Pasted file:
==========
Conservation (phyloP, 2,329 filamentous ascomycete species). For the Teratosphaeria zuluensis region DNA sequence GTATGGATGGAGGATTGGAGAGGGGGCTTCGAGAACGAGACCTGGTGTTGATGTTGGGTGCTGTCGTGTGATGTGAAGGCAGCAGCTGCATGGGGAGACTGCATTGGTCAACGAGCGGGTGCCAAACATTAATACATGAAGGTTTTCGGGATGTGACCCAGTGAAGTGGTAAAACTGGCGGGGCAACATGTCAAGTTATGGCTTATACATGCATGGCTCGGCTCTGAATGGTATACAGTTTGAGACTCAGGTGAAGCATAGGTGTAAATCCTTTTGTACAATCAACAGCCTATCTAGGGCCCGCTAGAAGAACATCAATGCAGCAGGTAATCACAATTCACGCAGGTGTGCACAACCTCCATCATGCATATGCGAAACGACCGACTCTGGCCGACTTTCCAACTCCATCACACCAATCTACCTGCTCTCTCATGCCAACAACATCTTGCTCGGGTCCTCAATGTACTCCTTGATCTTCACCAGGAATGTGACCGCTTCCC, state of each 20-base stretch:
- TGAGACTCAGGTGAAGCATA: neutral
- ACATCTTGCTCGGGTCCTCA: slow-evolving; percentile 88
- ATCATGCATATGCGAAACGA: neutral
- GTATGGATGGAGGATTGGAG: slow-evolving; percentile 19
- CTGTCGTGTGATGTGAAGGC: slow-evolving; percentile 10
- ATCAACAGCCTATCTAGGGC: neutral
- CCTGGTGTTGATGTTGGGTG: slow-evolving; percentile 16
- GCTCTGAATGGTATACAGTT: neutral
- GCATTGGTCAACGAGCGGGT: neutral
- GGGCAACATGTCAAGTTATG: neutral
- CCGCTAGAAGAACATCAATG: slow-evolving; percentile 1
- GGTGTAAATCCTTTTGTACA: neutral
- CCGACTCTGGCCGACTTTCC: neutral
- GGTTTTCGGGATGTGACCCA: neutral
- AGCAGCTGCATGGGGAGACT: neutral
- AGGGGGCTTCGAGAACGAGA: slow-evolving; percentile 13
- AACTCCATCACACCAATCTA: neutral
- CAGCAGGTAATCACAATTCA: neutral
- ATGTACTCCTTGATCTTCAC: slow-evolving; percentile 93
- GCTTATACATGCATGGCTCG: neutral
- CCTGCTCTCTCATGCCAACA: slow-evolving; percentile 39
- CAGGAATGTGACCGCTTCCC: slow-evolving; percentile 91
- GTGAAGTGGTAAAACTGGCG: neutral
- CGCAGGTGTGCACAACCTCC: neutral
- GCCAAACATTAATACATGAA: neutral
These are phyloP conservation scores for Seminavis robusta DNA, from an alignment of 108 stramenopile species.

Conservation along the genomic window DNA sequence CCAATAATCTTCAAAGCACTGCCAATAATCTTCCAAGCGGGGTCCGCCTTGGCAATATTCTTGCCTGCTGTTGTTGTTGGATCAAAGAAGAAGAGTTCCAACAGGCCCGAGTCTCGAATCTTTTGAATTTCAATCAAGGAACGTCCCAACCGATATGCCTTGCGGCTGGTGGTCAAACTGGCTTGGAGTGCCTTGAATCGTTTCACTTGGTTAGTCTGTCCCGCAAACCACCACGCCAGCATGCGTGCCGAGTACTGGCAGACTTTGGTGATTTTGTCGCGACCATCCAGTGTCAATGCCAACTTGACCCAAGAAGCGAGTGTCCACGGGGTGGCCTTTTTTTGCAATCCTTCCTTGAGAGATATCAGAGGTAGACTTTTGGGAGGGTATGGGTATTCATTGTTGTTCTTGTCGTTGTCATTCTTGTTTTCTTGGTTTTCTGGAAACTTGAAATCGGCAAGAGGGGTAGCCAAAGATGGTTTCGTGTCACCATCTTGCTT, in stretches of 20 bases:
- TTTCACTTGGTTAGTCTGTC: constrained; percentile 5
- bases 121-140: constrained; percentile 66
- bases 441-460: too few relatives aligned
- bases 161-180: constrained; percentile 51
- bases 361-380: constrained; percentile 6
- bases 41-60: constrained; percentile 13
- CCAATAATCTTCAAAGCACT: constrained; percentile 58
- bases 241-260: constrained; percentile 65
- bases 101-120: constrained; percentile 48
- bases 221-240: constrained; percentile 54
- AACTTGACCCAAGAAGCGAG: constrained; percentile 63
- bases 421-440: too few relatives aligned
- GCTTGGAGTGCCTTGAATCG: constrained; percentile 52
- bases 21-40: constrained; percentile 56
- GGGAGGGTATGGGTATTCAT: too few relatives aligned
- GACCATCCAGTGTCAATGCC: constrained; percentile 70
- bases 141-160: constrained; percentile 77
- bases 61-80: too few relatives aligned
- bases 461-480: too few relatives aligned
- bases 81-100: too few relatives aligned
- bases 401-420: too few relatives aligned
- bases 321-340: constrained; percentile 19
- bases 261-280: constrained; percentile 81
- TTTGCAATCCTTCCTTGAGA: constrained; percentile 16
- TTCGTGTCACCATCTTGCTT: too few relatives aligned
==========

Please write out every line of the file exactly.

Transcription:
Conservation (phyloP, 2,329 filamentous ascomycete species). For the Teratosphaeria zuluensis region DNA sequence GTATGGATGGAGGATTGGAGAGGGGGCTTCGAGAACGAGACCTGGTGTTGATGTTGGGTGCTGTCGTGTGATGTGAAGGCAGCAGCTGCATGGGGAGACTGCATTGGTCAACGAGCGGGTGCCAAACATTAATACATGAAGGTTTTCGGGATGTGACCCAGTGAAGTGGTAAAACTGGCGGGGCAACATGTCAAGTTATGGCTTATACATGCATGGCTCGGCTCTGAATGGTATACAGTTTGAGACTCAGGTGAAGCATAGGTGTAAATCCTTTTGTACAATCAACAGCCTATCTAGGGCCCGCTAGAAGAACATCAATGCAGCAGGTAATCACAATTCACGCAGGTGTGCACAACCTCCATCATGCATATGCGAAACGACCGACTCTGGCCGACTTTCCAACTCCATCACACCAATCTACCTGCTCTCTCATGCCAACAACATCTTGCTCGGGTCCTCAATGTACTCCTTGATCTTCACCAGGAATGTGACCGCTTCCC, state of each 20-base stretch:
- TGAGACTCAGGTGAAGCATA: neutral
- ACATCTTGCTCGGGTCCTCA: slow-evolving; percentile 88
- ATCATGCATATGCGAAACGA: neutral
- GTATGGATGGAGGATTGGAG: slow-evolving; percentile 19
- CTGTCGTGTGATGTGAAGGC: slow-evolving; percentile 10
- ATCAACAGCCTATCTAGGGC: neutral
- CCTGGTGTTGATGTTGGGTG: slow-evolving; percentile 16
- GCTCTGAATGGTATACAGTT: neutral
- GCATTGGTCAACGAGCGGGT: neutral
- GGGCAACATGTCAAGTTATG: neutral
- CCGCTAGAAGAACATCAATG: slow-evolving; percentile 1
- GGTGTAAATCCTTTTGTACA: neutral
- CCGACTCTGGCCGACTTTCC: neutral
- GGTTTTCGGGATGTGACCCA: neutral
- AGCAGCTGCATGGGGAGACT: neutral
- AGGGGGCTTCGAGAACGAGA: slow-evolving; percentile 13
- AACTCCATCACACCAATCTA: neutral
- CAGCAGGTAATCACAATTCA: neutral
- ATGTACTCCTTGATCTTCAC: slow-evolving; percentile 93
- GCTTATACATGCATGGCTCG: neutral
- CCTGCTCTCTCATGCCAACA: slow-evolving; percentile 39
- CAGGAATGTGACCGCTTCCC: slow-evolving; percentile 91
- GTGAAGTGGTAAAACTGGCG: neutral
- CGCAGGTGTGCACAACCTCC: neutral
- GCCAAACATTAATACATGAA: neutral
These are phyloP conservation scores for Seminavis robusta DNA, from an alignment of 108 stramenopile species.

Conservation along the genomic window DNA sequence CCAATAATCTTCAAAGCACTGCCAATAATCTTCCAAGCGGGGTCCGCCTTGGCAATATTCTTGCCTGCTGTTGTTGTTGGATCAAAGAAGAAGAGTTCCAACAGGCCCGAGTCTCGAATCTTTTGAATTTCAATCAAGGAACGTCCCAACCGATATGCCTTGCGGCTGGTGGTCAAACTGGCTTGGAGTGCCTTGAATCGTTTCACTTGGTTAGTCTGTCCCGCAAACCACCACGCCAGCATGCGTGCCGAGTACTGGCAGACTTTGGTGATTTTGTCGCGACCATCCAGTGTCAATGCCAACTTGACCCAAGAAGCGAGTGTCCACGGGGTGGCCTTTTTTTGCAATCCTTCCTTGAGAGATATCAGAGGTAGACTTTTGGGAGGGTATGGGTATTCATTGTTGTTCTTGTCGTTGTCATTCTTGTTTTCTTGGTTTTCTGGAAACTTGAAATCGGCAAGAGGGGTAGCCAAAGATGGTTTCGTGTCACCATCTTGCTT, in stretches of 20 bases:
- TTTCACTTGGTTAGTCTGTC: constrained; percentile 5
- bases 121-140: constrained; percentile 66
- bases 441-460: too few relatives aligned
- bases 161-180: constrained; percentile 51
- bases 361-380: constrained; percentile 6
- bases 41-60: constrained; percentile 13
- CCAATAATCTTCAAAGCACT: constrained; percentile 58
- bases 241-260: constrained; percentile 65
- bases 101-120: constrained; percentile 48
- bases 221-240: constrained; percentile 54
- AACTTGACCCAAGAAGCGAG: constrained; percentile 63
- bases 421-440: too few relatives aligned
- GCTTGGAGTGCCTTGAATCG: constrained; percentile 52
- bases 21-40: constrained; percentile 56
- GGGAGGGTATGGGTATTCAT: too few relatives aligned
- GACCATCCAGTGTCAATGCC: constrained; percentile 70
- bases 141-160: constrained; percentile 77
- bases 61-80: too few relatives aligned
- bases 461-480: too few relatives aligned
- bases 81-100: too few relatives aligned
- bases 401-420: too few relatives aligned
- bases 321-340: constrained; percentile 19
- bases 261-280: constrained; percentile 81
- TTTGCAATCCTTCCTTGAGA: constrained; percentile 16
- TTCGTGTCACCATCTTGCTT: too few relatives aligned